Summary of main findings

    Of the 33,993 individuals tested, there were only 608 positive PCR tests. The median time between second dose of vaccine and PCR test, for both positive and negative tests, was 146 days. The only factor independently associated with having a positive test in each age group was the elapsed time since the second dose of vaccine. Individuals were more likely to test positive via PCR if the time elapsed since the second dose of the Pfizer vaccine was longer than 146 days, compared to those vaccinated less than 146 days prior. The odds ratio for individuals 18-39 years was 1.67, 2.22 for ages 40-59 years, and 2.76 for ages 60 years and older.

    Study strengths

    This study included a large and well-defined cohort of fully vaccinated individuals (with the Pfizer vaccine) with similar health insurance, and therefore, similar access to healthcare services. Israel was one of the first countries to achieve high levels of vaccination within its population, so this population is optimal for assessing any potential waning of vaccine effectiveness over time. Finally, many infections during this time were attributed to the Delta variant, which allows for some interpretation of the ability of vaccines to protect against this variant.


    A major limitation of this study is that individuals who were vaccinated earlier may have been at higher risk for infection than those who elected to be vaccinated later, even after accounting for sex, ethnicity, socioeconomic status and comorbidities; although individuals were analyzed by age group, there could be differences by age even within age groups though no adjustments were made to account for this in the models. In addition, this study did not investigate whether longer elapsed time since second vaccine dose was associated with increased risk of severe disease when breakthrough infections occur.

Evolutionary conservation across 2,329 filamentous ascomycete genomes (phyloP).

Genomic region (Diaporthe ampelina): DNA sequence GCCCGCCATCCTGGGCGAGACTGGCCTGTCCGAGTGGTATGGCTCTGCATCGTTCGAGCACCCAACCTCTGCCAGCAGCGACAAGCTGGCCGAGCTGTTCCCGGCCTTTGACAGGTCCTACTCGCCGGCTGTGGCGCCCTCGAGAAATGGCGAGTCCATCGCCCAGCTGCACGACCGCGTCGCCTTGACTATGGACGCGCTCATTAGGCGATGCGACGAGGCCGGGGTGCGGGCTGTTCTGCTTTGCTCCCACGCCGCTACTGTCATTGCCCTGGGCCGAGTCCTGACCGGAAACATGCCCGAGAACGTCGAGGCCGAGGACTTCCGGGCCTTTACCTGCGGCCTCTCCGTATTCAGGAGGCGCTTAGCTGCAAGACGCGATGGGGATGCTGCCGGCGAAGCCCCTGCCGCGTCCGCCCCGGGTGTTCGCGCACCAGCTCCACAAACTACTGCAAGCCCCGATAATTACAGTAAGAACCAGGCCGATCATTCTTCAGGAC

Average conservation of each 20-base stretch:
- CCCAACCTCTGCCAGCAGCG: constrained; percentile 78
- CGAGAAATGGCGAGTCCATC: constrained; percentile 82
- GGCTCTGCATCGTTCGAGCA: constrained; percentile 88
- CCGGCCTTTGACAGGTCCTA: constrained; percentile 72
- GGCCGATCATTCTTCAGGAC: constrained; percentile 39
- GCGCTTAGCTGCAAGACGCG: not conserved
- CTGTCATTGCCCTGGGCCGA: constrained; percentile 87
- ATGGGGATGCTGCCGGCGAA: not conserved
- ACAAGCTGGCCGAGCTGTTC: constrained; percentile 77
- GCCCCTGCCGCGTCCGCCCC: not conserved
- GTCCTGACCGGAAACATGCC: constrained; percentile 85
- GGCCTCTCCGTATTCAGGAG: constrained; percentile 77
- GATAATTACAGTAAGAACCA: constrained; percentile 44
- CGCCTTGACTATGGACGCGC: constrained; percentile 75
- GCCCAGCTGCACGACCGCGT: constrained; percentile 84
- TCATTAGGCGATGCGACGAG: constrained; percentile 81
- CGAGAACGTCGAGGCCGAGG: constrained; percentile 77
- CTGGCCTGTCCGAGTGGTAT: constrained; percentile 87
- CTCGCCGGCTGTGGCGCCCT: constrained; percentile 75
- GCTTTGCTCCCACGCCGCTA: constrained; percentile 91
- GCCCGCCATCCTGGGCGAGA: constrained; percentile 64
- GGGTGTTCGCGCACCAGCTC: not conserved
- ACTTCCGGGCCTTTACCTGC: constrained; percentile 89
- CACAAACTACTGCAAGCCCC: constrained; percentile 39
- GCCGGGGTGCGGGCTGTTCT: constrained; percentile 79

Value added

    This is one of the first studies investigating potential reductions in effectiveness of Pfizer vaccination over time.

  2. SciScore for 10.1101/2021.08.03.21261496: (What is this?)

    Please note, not all rigor criteria are appropriate for all manuscripts.

    Table 1: Rigor

    EthicsIRB: The study protocol was approved by the statutory clinical research committee of Leumit Health Services and the Shamir Medical Center Institutional Review Board (129-2-LEU).
    Consent: Informed consent was waived because only deidentified routinely collected data were used.
    Sex as a biological variablenot detected.
    Randomizationnot detected.
    Blindingnot detected.
    Power Analysisnot detected.

    Table 2: Resources

    No key resources detected.

    Results from OddPub: We did not detect open data. We also did not detect open code. Researchers are encouraged to share open data when possible (see Nature blog).

    Results from LimitationRecognizer: An explicit section about the limitations of the techniques employed in this study was not found. We encourage authors to address study limitations.

    Results from TrialIdentifier: No clinical trial numbers were referenced.

    Results from Barzooka: We did not find any issues relating to the usage of bar graphs.

    Results from JetFighter: We did not find any issues relating to colormaps.

    Results from rtransparent:
    • Thank you for including a conflict of interest statement. Authors are encouraged to include this statement when submitting to a journal.
    • Thank you for including a funding statement. Authors are encouraged to include this statement when submitting to a journal.
    • No protocol registration statement was detected.

    Results from scite Reference Check: We found no unreliable references.

    About SciScore

    SciScore is an automated tool that is designed to assist expert reviewers by finding and presenting formulaic information scattered throughout a paper in a standard, easy to digest format. SciScore checks for the presence and correctness of RRIDs (research resource identifiers), and for rigor criteria such as sex and investigator blinding. For details on the theoretical underpinning of rigor criteria and the tools shown here, including references cited, please follow this link.